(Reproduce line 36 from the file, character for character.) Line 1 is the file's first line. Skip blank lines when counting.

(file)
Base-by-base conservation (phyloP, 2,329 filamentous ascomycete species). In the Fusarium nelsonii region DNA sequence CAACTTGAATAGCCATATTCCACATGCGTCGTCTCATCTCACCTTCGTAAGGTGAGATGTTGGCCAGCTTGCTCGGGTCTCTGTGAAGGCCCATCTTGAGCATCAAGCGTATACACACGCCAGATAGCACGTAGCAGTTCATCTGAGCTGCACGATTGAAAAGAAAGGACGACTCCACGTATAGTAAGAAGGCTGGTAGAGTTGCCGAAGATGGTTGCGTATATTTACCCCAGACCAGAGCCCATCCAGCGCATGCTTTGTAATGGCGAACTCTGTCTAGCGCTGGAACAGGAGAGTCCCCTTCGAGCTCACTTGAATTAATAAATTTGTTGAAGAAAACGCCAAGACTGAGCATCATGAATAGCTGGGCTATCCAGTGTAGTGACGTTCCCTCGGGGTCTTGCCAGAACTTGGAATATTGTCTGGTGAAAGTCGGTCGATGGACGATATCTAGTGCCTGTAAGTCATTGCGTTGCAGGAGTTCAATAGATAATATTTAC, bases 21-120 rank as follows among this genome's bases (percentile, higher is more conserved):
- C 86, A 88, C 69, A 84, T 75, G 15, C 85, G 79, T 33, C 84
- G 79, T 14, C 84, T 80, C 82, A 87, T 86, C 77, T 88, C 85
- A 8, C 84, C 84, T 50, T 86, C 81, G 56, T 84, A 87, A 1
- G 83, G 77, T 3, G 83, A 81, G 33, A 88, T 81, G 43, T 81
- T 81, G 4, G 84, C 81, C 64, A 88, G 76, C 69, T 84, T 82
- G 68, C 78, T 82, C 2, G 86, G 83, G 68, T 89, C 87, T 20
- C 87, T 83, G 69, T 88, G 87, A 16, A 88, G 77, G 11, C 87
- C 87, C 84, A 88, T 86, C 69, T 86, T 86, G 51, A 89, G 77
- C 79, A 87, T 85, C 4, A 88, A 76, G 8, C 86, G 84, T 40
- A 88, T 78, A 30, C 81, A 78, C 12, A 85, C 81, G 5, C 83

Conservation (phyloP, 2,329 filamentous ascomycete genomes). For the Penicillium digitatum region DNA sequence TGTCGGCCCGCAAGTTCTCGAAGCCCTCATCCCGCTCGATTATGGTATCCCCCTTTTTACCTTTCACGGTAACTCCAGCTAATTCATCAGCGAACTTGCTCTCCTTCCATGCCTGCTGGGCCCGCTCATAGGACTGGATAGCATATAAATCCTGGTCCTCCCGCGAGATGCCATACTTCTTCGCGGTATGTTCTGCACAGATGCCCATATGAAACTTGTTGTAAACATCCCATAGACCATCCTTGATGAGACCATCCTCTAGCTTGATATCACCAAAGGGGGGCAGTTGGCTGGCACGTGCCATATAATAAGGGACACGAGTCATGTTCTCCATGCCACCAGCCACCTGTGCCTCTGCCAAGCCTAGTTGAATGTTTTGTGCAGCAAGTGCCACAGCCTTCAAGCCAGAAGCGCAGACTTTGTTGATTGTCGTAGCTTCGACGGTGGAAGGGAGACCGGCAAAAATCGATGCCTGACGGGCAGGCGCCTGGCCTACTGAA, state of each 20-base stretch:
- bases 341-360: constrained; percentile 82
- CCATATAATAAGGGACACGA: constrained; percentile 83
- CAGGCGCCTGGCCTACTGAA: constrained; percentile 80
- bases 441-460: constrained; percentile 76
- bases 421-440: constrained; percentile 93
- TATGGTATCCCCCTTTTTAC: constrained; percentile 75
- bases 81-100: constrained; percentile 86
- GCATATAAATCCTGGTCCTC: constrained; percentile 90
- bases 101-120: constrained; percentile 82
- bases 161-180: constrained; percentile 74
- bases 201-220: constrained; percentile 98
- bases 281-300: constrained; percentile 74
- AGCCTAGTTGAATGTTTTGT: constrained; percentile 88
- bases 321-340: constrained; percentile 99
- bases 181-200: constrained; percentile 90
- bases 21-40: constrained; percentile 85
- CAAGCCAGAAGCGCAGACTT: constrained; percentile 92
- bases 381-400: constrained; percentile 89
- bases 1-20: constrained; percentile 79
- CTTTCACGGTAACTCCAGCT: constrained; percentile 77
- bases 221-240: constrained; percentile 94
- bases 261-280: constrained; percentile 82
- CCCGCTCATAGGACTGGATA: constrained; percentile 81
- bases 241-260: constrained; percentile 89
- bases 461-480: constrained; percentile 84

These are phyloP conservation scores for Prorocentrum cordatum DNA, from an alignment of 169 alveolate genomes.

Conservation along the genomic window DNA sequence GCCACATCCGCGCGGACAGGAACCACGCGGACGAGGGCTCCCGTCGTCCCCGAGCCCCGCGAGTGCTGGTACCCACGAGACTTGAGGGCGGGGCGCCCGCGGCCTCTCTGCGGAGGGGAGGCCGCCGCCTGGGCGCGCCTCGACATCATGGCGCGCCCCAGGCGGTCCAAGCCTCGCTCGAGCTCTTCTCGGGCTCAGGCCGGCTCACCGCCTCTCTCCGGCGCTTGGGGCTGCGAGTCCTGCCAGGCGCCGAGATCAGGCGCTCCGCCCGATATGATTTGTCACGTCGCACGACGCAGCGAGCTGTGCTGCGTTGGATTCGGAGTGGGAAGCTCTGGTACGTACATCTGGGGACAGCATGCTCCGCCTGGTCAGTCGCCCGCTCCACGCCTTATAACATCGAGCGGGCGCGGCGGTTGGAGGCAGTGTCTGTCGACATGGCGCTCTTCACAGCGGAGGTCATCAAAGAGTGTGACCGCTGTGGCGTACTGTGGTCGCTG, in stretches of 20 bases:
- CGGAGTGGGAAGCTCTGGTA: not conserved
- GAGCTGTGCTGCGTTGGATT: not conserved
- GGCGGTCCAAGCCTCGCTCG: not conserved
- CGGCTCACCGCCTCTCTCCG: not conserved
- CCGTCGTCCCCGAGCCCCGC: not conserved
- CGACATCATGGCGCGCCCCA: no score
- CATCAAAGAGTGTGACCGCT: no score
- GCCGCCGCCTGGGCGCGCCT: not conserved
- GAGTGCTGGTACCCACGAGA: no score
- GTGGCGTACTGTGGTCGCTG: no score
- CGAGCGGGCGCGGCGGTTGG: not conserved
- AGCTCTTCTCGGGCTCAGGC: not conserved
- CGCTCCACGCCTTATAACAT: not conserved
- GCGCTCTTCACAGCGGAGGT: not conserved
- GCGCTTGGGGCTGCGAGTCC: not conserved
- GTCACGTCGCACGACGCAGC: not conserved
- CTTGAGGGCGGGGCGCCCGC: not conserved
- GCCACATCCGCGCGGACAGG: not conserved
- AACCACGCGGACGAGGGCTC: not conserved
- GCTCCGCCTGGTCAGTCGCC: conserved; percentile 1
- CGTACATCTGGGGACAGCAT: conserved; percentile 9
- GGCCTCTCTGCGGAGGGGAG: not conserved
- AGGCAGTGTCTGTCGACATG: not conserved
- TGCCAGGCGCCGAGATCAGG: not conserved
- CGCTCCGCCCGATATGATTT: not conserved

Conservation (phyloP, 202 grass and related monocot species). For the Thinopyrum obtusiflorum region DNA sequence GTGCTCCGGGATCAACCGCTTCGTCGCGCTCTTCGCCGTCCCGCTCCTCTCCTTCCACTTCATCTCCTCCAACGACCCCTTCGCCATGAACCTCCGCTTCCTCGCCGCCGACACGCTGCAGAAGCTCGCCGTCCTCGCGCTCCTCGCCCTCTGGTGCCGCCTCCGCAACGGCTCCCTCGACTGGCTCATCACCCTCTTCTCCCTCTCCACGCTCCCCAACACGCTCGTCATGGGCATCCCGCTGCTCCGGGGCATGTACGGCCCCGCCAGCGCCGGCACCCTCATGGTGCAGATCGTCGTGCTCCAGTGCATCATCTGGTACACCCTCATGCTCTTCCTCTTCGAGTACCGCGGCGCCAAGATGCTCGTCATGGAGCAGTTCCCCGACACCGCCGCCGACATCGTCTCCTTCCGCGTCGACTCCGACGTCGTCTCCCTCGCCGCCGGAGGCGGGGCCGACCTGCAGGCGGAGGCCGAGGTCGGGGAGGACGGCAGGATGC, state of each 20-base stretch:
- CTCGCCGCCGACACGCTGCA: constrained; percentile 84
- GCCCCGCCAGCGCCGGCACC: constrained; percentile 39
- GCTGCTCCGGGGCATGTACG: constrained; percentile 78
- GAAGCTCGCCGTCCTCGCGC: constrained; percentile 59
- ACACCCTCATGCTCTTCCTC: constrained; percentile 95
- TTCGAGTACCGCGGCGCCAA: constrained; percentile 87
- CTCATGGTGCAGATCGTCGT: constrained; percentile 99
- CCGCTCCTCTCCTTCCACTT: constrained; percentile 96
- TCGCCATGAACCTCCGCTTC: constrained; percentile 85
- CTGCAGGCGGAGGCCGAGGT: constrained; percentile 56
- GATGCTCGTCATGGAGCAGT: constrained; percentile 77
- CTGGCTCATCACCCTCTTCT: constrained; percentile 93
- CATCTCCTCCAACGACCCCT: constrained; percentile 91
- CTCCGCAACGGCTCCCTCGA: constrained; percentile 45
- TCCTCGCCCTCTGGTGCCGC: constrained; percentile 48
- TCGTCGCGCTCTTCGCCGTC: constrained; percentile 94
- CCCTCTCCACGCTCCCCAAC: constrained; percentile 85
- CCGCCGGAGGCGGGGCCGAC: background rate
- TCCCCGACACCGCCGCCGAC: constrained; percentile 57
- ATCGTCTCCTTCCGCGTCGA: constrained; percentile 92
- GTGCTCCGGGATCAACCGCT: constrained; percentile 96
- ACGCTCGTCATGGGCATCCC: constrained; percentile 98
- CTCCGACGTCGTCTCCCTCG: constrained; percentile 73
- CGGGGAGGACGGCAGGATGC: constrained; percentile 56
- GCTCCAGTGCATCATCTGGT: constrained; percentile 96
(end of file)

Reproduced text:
- bases 241-260: constrained; percentile 89